In 1887, John Bartholomew's Gazetteer of the British Isles described Wigan like this:
Wigan, parl. and mun. bor., manufacturing town, par., and township, SW. Lancashire, on river Douglas, 21½ miles NE. of Liverpool - par., 29,033 ac., pop. 117,725; bor. and township, 2188 ac., pop. 48,194; 3 Banks, 2 newspapers. Market-days, Monday and Friday. Wigan is an ancient place, but has become of consequence only since the rise of the cotton mfr. ...
Its position in the midst of a great and rich coalfield, and its easy means of transit by railway and canal, have given it peculiar facilities for mfrs., which consist chiefly of calicoes, checks, fustians, and other cotton fabrics. It has also linen works, iron foundries, iron forges, iron rolling mills, railway waggon works, chemical works, breweries, and a papermill. Some of its cotton mills and iron works are among the largest in the kingdom. The original parish church of All Saints dates from the 14th century. A public park of 30 acres was opened in 1878. Wigan was a borough by prescription, first chartered by Henry III. It returns 1 member to Parliament; it returned 2 members from the time of Edward VI. until 1885.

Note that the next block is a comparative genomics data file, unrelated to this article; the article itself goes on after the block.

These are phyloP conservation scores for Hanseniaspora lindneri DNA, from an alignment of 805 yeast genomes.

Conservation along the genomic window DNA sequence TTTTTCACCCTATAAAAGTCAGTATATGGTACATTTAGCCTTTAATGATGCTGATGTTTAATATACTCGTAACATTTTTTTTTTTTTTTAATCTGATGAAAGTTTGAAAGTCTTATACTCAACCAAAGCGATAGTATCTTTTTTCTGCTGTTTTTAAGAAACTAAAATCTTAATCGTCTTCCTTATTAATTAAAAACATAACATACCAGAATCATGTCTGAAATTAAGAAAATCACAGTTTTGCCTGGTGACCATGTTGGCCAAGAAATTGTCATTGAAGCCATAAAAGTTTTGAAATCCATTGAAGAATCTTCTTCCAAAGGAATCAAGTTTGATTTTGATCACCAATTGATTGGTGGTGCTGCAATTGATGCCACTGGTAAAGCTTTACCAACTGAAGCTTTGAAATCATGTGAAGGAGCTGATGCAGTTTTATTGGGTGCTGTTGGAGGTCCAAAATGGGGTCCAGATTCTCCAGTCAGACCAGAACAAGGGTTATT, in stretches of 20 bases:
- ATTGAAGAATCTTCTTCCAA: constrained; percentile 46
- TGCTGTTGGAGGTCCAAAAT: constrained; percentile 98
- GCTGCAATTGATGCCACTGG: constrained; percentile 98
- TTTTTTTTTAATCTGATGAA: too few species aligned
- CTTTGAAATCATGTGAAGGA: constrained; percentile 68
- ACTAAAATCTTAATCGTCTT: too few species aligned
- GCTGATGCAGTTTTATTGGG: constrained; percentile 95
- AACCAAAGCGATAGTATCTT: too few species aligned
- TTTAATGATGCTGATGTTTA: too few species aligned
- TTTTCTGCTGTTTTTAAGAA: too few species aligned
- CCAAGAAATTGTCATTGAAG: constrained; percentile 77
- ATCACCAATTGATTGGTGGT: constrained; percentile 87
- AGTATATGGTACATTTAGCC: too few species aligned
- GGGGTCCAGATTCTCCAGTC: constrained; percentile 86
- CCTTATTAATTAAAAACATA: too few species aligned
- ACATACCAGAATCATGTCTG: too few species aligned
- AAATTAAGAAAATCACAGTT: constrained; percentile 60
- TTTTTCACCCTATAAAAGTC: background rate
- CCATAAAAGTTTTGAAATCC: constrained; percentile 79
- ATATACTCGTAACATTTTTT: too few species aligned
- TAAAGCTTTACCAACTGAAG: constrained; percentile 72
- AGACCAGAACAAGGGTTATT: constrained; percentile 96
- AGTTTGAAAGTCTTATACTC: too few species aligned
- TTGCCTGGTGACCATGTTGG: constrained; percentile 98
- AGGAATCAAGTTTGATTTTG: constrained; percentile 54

GB Historical GIS / University of Portsmouth, History of Wigan in Lancashire | Map and description, A Vision of Britain through Time.
Date accessed: 26th April 2017
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